In 2002-2003, a Commission of Inquiry looked into the proposed remediation of the former Union Carbide (Lednez) site and the sediments of Homebush Bay. The Commission was established under Section 119 (1) of the Environmental and Planning Assessment Act, 1979. At that time, this site was owned by Maritime NSW, the government agency that also owned the Homebush Bay sediments and was responsible for their clean-up. The sites were being developed under State Regional Environmental Plan No. 29 (Rhodes Peninsula). This entire area was already undergoing rapid urban re-development, as was nearby land at Sydney Olympic Park.
The Commission of Inquiry was directed to investigate all the environmental aspects of the proposed clean-up projects, including the protection of human health during and after clean-up as well as future recreational uses of the site and the Bay. Written submissions were received and at the hearings, people from government, industry, various environmental organisations and individuals provided their views. The NSW Government was represented by officials from the Department of Health and Urban and Transport Planning, as well as the Waterways Authority and the Environment Protection Authority (EPA). The Nature Conservation Council of NSW and the Sydney Harbour and Foreshores Committee attended as did the Site Auditor, the Technical Adviser to the Community Liaison Group and several individuals from Rhodes and neighbouring suburbs. The proponent was represented by his own staff as well as specialists in risk assessment, air quality and Persistent Organic Pollutants (POPs) destruction technology. Council attended in a limited capacity, given that the State Government had taken the lead role and the fact that Council was not the Consent Authority for the area.
The identified areas of concern included:
To address these concerns, the Commissioner made fifty eight recommendations (Commission of Inquiry - Recommendations) describing them as “comprehensive but necessary to ensure a high level of protection for human health and the environment.”
In December 2003 he wrote to the then Minister of Infrastructure & Planning and Natural Resources, Hon.Craig Knowles MP (Remediation recommendations letter), noting that remediation was essential to protect human health now and in the future and recommended that the Department of Planning, (then known as DIPNR), “in consultation with the EPA, take a lead role in coordinating the planned development” of Rhodes, through the instrument known as the Sydney Regional Environmental Plan (SREP) No. 29. This was to “ensure co-operation between developers, consistent environmental management and timely development of the area, particularly in relation to the application of best practice air quality and noise management across site boundaries and to ensure cumulative impacts were minimised.”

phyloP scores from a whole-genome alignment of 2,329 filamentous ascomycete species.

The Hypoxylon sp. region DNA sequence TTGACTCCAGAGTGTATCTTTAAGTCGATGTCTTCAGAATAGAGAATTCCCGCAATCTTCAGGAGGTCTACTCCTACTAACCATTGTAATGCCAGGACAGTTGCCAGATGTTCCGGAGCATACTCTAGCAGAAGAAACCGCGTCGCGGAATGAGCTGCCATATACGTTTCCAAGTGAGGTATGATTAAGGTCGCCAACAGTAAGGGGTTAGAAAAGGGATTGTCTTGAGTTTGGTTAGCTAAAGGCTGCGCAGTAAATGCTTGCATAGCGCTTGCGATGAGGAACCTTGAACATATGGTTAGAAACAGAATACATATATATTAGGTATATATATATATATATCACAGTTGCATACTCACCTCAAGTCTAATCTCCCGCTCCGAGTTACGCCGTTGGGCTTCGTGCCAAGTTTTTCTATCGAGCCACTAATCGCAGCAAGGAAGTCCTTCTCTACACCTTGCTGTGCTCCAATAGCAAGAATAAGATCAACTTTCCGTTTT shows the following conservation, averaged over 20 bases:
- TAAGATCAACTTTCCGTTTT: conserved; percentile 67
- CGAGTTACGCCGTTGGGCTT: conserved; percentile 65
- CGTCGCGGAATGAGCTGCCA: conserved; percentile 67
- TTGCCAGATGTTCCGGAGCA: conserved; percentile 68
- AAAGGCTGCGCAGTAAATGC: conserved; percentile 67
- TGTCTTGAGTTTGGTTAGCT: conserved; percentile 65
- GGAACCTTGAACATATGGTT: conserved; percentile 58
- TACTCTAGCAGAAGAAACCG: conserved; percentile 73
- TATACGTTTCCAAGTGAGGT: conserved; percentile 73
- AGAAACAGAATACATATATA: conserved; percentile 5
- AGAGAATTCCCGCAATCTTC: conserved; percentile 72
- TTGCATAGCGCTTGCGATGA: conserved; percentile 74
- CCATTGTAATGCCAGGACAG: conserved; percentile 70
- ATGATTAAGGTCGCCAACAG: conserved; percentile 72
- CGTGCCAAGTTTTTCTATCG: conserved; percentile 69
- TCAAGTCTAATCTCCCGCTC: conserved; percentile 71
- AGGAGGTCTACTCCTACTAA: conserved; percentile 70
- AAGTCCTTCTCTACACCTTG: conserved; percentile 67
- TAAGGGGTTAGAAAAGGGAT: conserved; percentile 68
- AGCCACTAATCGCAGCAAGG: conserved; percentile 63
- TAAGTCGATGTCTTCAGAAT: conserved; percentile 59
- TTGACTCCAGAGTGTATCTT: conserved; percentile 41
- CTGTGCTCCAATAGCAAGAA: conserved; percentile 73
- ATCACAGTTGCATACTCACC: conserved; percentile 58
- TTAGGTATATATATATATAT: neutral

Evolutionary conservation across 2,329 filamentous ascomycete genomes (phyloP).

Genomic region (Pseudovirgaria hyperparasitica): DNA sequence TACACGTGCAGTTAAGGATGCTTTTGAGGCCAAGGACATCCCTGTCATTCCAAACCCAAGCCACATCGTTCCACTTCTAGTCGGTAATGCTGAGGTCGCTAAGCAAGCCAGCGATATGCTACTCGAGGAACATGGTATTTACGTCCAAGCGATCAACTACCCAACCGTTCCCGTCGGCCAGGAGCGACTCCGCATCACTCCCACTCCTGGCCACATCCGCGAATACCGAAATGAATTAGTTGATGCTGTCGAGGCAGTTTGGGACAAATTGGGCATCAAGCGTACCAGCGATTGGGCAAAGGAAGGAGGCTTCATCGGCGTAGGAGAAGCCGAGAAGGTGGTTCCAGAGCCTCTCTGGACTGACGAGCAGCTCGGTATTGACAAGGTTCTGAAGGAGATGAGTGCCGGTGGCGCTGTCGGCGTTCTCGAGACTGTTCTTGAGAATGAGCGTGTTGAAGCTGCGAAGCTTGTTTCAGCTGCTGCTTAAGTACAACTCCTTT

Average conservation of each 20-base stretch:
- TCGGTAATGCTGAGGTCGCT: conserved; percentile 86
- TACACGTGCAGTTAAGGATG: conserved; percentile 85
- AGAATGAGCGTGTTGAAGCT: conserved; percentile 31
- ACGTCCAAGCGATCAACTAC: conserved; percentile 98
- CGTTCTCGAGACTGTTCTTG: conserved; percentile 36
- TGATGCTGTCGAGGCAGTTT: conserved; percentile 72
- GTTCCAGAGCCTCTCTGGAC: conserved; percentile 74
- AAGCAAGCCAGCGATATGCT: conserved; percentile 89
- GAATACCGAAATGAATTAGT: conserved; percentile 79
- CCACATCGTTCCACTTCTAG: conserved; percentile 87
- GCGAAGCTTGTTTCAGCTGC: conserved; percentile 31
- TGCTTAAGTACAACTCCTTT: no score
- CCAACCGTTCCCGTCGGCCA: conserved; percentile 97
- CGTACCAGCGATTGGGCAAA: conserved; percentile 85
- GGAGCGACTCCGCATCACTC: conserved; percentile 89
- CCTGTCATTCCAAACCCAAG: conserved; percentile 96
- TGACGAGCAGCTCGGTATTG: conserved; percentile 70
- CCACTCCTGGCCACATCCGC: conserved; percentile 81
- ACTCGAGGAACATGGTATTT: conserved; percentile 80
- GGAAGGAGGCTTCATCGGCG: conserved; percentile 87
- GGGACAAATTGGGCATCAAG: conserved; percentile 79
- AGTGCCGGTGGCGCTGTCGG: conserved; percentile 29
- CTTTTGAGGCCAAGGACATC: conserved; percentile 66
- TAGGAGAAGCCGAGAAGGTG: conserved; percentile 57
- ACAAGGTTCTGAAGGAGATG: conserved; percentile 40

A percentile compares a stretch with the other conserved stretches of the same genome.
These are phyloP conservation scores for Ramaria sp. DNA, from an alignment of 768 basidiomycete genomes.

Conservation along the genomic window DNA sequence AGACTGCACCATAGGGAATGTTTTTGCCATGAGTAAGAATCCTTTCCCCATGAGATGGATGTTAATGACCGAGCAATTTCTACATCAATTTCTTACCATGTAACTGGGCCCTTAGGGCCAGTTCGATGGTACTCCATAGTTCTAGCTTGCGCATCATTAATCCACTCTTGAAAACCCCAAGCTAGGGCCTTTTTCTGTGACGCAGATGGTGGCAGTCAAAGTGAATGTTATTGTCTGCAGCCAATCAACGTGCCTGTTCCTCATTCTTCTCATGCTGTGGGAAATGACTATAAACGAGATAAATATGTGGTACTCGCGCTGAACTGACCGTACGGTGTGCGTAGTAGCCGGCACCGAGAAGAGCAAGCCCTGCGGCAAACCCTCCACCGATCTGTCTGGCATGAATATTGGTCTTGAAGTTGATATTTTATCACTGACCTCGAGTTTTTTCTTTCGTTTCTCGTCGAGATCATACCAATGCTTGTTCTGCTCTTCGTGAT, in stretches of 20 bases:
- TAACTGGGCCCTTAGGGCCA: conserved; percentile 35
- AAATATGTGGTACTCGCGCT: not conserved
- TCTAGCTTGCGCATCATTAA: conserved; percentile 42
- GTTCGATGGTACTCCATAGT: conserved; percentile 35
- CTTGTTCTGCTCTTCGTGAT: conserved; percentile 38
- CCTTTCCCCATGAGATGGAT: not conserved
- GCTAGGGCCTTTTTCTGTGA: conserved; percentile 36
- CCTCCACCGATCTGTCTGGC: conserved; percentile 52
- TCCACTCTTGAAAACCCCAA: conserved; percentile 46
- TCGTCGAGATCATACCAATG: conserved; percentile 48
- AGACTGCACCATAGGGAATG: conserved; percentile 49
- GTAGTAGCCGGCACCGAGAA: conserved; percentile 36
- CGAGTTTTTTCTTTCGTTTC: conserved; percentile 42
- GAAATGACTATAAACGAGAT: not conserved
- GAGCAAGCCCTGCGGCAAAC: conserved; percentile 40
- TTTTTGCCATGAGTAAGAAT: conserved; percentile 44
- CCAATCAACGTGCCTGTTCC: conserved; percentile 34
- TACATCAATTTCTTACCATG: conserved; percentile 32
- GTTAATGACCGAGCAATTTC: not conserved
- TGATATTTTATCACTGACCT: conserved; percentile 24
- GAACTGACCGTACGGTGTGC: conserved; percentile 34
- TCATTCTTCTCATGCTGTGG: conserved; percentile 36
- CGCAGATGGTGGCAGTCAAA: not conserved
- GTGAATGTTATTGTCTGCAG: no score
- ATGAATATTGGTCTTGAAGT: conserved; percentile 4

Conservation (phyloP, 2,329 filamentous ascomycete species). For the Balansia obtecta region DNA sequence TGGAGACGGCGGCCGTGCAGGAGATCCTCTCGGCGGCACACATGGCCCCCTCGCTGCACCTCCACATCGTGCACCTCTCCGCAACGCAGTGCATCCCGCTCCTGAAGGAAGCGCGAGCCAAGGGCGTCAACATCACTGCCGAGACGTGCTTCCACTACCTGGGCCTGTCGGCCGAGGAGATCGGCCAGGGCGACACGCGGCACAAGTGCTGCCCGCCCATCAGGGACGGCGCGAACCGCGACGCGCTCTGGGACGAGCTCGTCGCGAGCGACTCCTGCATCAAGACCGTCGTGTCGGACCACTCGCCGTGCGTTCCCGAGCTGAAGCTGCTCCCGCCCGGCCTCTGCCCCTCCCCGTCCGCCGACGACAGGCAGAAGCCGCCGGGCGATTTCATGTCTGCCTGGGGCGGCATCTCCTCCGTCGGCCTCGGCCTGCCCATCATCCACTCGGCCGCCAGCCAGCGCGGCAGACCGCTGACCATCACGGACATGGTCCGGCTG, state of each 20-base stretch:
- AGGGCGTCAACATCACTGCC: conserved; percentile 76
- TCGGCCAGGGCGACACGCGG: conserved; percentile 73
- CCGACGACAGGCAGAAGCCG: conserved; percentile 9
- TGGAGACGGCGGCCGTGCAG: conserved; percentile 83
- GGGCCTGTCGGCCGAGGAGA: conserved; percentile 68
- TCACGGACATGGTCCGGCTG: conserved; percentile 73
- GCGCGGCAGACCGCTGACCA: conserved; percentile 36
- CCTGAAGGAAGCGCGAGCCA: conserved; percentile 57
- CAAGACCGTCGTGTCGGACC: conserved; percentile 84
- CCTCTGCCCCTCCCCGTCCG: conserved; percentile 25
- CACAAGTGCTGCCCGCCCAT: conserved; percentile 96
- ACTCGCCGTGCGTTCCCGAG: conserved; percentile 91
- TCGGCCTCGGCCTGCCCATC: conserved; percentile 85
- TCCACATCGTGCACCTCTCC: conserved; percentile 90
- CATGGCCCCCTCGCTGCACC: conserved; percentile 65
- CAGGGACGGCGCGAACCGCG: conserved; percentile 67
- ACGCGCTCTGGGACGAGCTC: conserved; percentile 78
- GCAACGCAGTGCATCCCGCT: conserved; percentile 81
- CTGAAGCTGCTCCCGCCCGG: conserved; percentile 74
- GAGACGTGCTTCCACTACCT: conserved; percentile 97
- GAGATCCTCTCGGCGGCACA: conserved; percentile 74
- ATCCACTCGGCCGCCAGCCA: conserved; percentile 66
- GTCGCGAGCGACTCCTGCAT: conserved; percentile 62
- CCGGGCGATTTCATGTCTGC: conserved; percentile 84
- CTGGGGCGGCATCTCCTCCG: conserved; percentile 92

The Minister used the recommendations as the basis of his Development Consent for the Lednez site remediation, given in May 2004. It took another year before the remediation works started.
Risk assessment clarifies industry’s potential to cause harm and provides guidance on how to reduce risk. Techniques to monitor emissions have improved and there is more rigour in the way risks are calculated. Today, risk assessment is accepted by government and used by industry to plan safe and effective land clean up. It uses scientific data and investigation techniques to make predictions based on available knowledge.
There are four basic steps: